Updated 04:03 AM EST, Tue, Nov 30, 2021

Mark Twain Collectible Coins to Benefit Museums & Colleges Honoring 'Adventures of Tom Sawyer' Author

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Collectible gold and silver coins honoring celebrated author Mark Twain, will be for the taking starting next year, with the proceeds to be distributed to four beneficiaries: University of California, Elmira College, the Mark Twain House and the Mark Twain Boyhood Home and Museum.

The latter half are based on two of Twain's most favorite places, while the universities are known for their devoted study programs and projects and their passion for preserving Twain's works and legacy.

As per MPR News, there will be 100,000 gold coins and 350,000 silver coins to be sold, bearing the face of the "Adventures of Tom Sawyer" author. The former will have a surcharge of $35, while the latter has a $10 addendum. It is believed that the sales could easily endow $1 million each for the recipients.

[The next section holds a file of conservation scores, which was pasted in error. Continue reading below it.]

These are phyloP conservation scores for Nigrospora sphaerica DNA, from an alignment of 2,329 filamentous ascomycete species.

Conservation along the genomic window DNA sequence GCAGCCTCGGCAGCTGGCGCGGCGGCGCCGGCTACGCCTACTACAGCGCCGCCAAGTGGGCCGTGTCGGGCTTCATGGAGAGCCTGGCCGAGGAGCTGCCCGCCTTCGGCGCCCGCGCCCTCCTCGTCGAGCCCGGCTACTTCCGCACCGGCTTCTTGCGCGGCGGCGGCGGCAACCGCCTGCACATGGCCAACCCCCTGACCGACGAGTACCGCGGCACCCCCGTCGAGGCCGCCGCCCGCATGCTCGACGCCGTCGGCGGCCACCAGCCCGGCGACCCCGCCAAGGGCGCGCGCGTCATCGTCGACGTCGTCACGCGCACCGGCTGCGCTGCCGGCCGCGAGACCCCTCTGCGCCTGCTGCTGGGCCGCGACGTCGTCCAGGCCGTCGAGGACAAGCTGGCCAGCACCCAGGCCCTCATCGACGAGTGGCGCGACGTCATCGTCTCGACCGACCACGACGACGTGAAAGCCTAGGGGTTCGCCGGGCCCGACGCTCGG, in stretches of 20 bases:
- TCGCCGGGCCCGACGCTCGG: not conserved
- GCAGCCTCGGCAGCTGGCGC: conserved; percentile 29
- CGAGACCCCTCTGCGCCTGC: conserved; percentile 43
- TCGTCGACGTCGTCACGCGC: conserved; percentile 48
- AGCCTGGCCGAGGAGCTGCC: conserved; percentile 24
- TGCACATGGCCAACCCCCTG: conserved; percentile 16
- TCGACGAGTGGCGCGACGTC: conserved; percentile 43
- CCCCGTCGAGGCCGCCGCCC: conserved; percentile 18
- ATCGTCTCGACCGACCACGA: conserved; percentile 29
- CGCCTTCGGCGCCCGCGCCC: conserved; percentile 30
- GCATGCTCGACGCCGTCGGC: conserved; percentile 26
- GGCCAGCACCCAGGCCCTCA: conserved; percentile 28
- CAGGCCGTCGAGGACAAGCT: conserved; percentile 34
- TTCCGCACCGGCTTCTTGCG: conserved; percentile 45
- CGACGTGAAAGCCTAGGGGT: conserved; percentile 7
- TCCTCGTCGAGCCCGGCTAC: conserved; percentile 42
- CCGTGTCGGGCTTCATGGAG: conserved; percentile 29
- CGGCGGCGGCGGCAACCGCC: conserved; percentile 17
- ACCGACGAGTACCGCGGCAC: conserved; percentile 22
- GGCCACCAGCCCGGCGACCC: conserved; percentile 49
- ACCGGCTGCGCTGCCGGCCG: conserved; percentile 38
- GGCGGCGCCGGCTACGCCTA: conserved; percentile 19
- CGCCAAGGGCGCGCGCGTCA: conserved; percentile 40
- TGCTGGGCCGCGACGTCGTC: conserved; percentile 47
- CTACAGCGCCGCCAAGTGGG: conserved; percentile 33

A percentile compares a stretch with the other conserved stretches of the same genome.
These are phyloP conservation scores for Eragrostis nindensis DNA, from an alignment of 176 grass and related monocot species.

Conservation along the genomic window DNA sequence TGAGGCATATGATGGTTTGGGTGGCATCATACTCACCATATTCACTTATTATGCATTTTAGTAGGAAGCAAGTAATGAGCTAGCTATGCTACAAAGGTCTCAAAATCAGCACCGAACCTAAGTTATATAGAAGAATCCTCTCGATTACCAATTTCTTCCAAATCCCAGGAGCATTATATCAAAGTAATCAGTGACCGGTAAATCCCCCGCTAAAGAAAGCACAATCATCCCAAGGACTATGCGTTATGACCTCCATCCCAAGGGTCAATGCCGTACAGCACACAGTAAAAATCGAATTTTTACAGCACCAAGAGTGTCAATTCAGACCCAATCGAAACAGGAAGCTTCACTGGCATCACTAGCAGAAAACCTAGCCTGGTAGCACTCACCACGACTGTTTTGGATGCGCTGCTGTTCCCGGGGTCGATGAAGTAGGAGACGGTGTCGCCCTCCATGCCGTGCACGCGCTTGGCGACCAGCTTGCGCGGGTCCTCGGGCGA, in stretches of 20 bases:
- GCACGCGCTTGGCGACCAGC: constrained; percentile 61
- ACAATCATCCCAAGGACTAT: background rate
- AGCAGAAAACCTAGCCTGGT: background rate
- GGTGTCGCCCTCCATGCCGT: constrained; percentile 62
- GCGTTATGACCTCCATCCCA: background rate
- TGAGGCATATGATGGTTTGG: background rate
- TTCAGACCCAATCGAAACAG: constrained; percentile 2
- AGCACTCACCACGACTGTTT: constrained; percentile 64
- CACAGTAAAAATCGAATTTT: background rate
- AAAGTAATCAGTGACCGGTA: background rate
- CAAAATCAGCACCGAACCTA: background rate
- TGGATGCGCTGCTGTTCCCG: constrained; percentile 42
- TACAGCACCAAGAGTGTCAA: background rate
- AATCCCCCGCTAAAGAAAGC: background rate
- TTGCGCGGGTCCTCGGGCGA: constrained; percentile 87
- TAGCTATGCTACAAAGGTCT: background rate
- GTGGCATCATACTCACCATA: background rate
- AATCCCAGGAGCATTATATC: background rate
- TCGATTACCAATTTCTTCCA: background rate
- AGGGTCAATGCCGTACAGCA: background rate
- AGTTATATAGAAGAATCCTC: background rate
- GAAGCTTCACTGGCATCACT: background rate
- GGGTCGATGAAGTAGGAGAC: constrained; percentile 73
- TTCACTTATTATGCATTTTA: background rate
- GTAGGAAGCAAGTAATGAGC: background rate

"With the topic of Mark Twain, I think we'll have a lot of people who are interested," Hannibal museum executive director Henry Sweets said in predicting the sales performance of the commemorative coins.

The coins show Twain, whose real name was Samuel Clemens, wielding a pipe with the smoke manifesting into silhouettes of two of his most popular creations, Huck Finn and Jim. The other side of the coins have an image of a steamboat on the Mississippi, elements that figure prominently in his writings.

UC Berkeley, which is one of the beneficiaries of the project, will be using the donation for their ongoing Mark Twain Project, a program at the school's Bancroft Library that aims to study and promote Twain's writings.

It was the institution that fulfilled Twain's wishes for his autobiography to materialize a century after his death. UC Press published the first part of his biography back in 2010, with 275, 000 copies sold, as per Berkeley Side.

Speaking about the projected $1 million donation to be received by each of the recipients, Bancroft Library director Elaine C. Tennant said that the amount is a best case scenario, where each and every Twain commemorative coin should have been sold.

"For that to happen, all the morning stars would have to sing together and align themselves as they don't very often," Tennant said via Berkeley Side. Nevertheless, the university believes that the gift they will receive will "secure the future of its staff going forward."

Mark Twain Project hopes to "produce a digital critical edition, fully annotated, of everything Mark Twain wrote" in the future.

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